Recently, I launched my own informal network – GovLoop.com. GovLoop is a social network that connects the government community including federal, state, and local government workers, professors and students interested in public policy, and government consultants. In only a couple months, it’s grown to over 800 members and the use of the site has been very interesting. I see government employees connecting with people they would never have met and asking questions such as how to use social media and still meet government reporting requirements or how to recruit the Net-Gen to government. In another case, I saw a master’s student in Iowa connecting with the government program manager in D.C. on the topic related to his thesis. Members have started to blog on their own sharing their wisdom on everything from how to survive meeting to climbing the career ladder and finding the best training classes.

I think these are all clear examples of the power of informal networks and web 2.0 technologies. In solving government problems, we should leverage the wisdom of the millions of government employees and their past experiences. While the problem may be new to one person, it has probably been critically researched and solved by somewhere in the government sector.

I believe there will be plenty of room for both formal and informal networks to play a role in improving government in the 21st century. Some people are extremely cautious and only want to collaborate in a formal setting where they know who they are dealing with and trust everyone. Other people are more flexible and enjoy collaborating with a broader set of stakeholders. The role of companies and agencies is to learn to operate and leverage both formal and informal networks so they gain maximum value.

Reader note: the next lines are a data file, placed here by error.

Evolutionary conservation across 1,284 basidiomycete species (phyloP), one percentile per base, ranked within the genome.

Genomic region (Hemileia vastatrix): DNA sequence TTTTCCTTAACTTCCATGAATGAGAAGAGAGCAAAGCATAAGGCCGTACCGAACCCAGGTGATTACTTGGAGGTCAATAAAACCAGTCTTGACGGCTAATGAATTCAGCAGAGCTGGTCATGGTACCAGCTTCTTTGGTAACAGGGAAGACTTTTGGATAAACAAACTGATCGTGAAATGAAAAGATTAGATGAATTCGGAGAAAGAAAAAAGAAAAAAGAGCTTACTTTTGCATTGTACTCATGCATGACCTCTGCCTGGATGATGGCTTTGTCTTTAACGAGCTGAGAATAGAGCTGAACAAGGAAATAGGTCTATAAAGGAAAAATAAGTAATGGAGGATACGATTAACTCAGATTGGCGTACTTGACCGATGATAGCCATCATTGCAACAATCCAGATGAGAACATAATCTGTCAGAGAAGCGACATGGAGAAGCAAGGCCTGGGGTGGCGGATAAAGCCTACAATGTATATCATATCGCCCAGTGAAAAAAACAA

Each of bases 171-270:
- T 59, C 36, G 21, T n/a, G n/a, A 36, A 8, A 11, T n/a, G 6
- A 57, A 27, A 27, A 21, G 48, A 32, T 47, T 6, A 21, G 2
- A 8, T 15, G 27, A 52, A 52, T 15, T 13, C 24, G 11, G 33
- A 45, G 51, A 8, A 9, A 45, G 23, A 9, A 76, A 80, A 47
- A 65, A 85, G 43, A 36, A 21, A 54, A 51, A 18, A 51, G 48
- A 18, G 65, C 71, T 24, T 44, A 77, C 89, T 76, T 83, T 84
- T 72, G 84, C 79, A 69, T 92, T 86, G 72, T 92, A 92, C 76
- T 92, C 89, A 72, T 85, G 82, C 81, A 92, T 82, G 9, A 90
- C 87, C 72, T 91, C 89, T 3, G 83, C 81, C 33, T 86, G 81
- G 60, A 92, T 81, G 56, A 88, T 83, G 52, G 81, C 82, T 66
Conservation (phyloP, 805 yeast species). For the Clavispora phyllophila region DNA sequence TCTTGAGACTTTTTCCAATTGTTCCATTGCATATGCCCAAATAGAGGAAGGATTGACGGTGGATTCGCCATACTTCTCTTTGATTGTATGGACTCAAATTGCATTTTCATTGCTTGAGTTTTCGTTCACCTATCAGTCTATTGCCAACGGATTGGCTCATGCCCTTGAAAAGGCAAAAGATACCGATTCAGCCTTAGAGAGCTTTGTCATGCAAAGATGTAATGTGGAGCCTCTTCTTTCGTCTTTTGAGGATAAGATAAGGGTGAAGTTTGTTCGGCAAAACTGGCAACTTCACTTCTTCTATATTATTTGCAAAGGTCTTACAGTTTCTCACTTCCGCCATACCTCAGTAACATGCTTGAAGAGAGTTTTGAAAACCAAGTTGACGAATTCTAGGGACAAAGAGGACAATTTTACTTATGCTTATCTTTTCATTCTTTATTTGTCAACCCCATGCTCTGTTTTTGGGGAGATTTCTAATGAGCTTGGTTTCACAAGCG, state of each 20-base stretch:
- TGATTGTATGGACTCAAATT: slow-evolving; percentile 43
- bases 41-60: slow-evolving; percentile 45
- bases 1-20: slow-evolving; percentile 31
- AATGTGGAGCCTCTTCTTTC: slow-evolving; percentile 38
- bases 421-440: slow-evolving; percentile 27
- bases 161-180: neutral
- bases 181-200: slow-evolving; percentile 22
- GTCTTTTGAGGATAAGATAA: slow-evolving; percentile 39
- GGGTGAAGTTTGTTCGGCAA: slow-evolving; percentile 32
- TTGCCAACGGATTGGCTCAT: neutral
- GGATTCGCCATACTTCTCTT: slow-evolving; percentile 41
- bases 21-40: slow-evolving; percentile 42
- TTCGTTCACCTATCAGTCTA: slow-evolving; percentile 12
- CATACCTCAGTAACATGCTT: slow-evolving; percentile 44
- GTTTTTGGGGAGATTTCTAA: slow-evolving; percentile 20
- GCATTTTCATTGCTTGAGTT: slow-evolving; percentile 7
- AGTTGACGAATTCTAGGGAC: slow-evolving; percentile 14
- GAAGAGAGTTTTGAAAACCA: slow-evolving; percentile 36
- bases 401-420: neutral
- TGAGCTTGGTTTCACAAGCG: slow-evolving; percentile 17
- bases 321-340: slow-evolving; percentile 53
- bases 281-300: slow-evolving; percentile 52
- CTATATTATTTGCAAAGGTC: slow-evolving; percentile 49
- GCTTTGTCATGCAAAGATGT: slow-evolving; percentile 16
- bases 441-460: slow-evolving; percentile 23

11 Comments

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Brennan
Sep 3, 2008 17:38

“…they fill gaps in the information provided by their employers, they provide instantaneous access to resources and expertise, they’re viewed as authentic communities of peers and venues for candid dialogue, and, ultimately, they serve as innovation incubators in organizations where employees may not be empowered to pursue their ideas”

I absolutely agree. However, I think the formation of these groups is the result of a much simpler idea.